Wallet Full of Benjamins

Trip Start Aug 25, 2010
Trip End Jun 29, 2011

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Flag of China  , Jiangsu,
Monday, June 27, 2011

Today Sam and I shipped books home at the post-office with my tutoring student's mom as our helper.  She's amazing at scaring people into submission.  Sam loved the show even more than I did.

Our student helper, Wu Yue, is more than competent and has a good sense of humor, but he's afraid to push too hard, which is why I couldn't send my books home the first time I went to the post-office.  The postman told Wu Yue that because there can be problems at customs when sending books, I shouldn't attempt it.  I told Wu Yue I didn't care and wanted to send the books anyway, but somehow, in the end, I wasn't allowed.

Yinchen's mom's tactic is just to keep talking at people until they're so flustered they can't help but agree to anything she asks.  She's truly amazing and I'm not being ironic or making fun.  She gets things done and she's as sweet and generous as can be.

After the post-office, Sam and I had lunch at our favorite chao mian stall for the last time.  The noodles were as delicious as ever.

We rested in our rooms for a while then went to the bank with Wu Yue.  We had to convert our cash in yuan to cash in dollars and pounds.  My transaction went smoothly and took less than an hour, but Sam had a bit of a problem because he'd left his debit card in an ATM earlier in the day.

Ordinarily, in any other country, this wouldn't have been an issue.  Sam could have given his account number to the banker and the banker would have rightfully given him his money.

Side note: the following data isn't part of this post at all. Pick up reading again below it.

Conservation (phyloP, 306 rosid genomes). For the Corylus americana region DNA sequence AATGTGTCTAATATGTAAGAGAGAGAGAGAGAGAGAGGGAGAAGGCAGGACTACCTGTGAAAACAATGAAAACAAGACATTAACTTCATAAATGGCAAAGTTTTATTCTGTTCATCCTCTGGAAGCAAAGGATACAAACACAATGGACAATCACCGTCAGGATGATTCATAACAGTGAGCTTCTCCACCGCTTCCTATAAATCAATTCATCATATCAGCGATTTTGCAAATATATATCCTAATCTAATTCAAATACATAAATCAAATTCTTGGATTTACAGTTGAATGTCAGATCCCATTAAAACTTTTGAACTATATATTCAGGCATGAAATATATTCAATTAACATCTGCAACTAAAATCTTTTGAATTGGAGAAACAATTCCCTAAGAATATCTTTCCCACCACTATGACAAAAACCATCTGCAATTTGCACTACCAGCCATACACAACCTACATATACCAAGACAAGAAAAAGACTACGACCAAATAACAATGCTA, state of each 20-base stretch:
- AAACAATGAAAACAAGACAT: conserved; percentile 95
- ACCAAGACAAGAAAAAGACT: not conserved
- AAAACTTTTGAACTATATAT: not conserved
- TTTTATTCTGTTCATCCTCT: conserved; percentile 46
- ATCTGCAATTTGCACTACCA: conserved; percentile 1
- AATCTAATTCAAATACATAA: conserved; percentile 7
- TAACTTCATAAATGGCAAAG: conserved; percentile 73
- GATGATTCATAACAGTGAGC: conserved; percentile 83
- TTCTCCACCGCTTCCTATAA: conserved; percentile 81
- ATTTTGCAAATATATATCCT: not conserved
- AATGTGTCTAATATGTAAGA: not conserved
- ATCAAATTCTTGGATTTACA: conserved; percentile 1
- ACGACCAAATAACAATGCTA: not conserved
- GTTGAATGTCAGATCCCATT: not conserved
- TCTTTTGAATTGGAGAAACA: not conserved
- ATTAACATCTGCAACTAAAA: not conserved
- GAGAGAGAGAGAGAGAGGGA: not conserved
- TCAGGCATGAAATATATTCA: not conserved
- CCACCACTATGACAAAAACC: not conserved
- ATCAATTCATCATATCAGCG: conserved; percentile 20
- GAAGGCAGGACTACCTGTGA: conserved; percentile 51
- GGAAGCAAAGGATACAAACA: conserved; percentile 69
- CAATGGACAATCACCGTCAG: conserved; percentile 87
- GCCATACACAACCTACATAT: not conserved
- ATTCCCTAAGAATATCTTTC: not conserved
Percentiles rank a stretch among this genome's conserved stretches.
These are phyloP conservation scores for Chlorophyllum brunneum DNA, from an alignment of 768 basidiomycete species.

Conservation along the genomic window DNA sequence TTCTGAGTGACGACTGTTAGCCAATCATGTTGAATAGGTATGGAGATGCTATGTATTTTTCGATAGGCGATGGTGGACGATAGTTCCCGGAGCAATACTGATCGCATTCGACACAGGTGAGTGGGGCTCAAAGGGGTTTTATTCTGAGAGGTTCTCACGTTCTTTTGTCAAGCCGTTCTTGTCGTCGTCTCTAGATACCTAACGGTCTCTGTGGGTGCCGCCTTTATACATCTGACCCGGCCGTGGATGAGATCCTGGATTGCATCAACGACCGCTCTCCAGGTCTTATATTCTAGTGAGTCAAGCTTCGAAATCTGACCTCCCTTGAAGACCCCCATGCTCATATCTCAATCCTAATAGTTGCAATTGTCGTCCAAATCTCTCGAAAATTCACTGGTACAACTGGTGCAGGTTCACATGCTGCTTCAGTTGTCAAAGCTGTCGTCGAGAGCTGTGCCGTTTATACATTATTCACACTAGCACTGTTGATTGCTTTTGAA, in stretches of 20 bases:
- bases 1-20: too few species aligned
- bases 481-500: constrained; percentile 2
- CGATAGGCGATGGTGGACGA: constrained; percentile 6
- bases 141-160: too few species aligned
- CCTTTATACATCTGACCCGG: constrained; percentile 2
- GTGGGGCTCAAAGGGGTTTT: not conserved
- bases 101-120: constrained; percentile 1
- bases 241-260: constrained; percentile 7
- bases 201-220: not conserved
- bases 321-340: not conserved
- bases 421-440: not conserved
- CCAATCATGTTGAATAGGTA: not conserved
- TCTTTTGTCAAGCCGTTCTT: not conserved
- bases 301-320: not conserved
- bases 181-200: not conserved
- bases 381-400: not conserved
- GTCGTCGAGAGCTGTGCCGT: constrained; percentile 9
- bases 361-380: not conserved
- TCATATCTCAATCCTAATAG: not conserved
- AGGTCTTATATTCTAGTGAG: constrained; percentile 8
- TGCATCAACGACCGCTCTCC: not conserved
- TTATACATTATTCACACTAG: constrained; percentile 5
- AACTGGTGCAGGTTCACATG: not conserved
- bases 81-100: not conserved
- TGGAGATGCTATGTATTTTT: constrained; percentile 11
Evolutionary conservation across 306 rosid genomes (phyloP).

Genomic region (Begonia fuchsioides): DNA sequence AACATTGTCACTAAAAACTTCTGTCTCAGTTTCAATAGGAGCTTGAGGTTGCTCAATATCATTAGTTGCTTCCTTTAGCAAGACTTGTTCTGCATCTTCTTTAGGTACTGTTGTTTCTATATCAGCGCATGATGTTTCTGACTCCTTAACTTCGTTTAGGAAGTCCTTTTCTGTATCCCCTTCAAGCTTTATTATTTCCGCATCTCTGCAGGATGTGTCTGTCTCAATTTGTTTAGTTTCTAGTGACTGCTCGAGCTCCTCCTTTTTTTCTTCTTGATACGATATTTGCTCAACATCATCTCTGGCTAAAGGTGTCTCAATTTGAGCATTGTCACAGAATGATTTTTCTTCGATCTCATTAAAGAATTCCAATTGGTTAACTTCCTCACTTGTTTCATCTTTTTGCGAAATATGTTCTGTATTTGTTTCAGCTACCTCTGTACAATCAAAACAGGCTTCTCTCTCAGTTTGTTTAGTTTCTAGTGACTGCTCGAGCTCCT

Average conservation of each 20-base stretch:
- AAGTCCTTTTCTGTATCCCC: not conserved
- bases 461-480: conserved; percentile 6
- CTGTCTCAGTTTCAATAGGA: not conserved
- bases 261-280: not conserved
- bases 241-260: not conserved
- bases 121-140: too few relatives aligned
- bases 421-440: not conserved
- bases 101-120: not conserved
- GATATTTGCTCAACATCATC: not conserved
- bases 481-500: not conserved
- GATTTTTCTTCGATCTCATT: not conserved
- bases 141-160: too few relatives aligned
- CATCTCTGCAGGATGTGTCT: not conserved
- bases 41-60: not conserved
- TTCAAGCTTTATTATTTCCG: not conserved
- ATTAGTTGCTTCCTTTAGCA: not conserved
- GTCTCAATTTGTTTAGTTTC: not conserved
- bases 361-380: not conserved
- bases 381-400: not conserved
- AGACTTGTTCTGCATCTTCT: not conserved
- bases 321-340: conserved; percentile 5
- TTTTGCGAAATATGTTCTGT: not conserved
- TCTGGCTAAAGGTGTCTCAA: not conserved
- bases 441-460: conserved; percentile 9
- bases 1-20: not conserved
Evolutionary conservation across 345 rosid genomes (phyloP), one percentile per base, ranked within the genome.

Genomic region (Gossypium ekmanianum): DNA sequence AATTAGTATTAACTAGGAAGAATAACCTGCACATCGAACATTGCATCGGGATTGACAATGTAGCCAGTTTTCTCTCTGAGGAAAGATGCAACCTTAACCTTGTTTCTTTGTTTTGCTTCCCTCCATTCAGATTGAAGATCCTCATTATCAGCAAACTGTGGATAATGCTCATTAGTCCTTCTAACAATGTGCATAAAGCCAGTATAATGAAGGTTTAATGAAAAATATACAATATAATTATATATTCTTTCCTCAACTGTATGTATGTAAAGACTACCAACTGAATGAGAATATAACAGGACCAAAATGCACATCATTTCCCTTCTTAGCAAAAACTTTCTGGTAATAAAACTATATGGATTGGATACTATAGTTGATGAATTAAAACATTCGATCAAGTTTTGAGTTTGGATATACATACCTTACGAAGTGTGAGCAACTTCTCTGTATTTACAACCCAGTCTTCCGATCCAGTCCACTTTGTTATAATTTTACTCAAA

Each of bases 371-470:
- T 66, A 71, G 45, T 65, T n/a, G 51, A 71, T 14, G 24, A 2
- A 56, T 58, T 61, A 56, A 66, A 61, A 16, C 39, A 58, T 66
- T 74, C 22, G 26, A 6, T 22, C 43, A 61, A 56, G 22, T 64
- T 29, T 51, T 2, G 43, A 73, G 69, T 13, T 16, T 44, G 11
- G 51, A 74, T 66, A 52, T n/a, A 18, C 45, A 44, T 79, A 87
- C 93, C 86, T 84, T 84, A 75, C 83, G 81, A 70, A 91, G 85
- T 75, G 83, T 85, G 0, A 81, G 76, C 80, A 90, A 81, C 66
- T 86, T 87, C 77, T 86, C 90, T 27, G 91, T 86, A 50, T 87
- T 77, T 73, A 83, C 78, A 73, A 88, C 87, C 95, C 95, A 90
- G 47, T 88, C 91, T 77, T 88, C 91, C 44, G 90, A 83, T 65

But in China there's no way to take money out of the bank without a debit card.  An account number isn't good enough.  Sam left his card in an ATM a few months ago and when he got his new card, the transaction took only 30 minutes.  But for some reason, the bankers at the main ICBC branch today said it would take seven days for Sam to get a new card.  They said that when people lose debit cards in China, they lose all access to their account for seven days.  If it means they have to borrow money from friends, that's just tough.

At one point in the commotion, it seemed as though Sam might have to leave all his money in China and forget about it.  Neither he nor I thought it would actually come to that, but the banker hinted at it.

Eventually, the bankers at our bank, ICBC, told Sam he could go back to the Bank of China where he'd left his debit card in the ATM and ask the bankers to open the machine.  This is what he did in the end and after five hours of running around to three different banks, Sam got his money.  What a struggle for something so simple.  Charles would say, "this is why China will never take over the world," and he'd be right.

For dinner, Sam and I went to our favorite Sichuan restaurant across the front gate for the last time.  We had gong bao ji ding, hui guo rou, and ba si xiang jiao.  There was a little girl there about two years old who was fascinated with us and spent about ten minutes playing with us.  She'd touch her nose, then we'd touch our noses, and she'd fall out laughing.  She'd point to the ceiling, then we'd point to the ceiling, and she'd fall out laughing.  She liked Sam even better than she liked me and did quite a bit of flirting with him.  Sam thinks we may have decided the course of the rest of her life tonight.  She might be an interpreter or an English teacher because of our interaction.  At the very least, she won't point and stare at foreigners when she's an adult.
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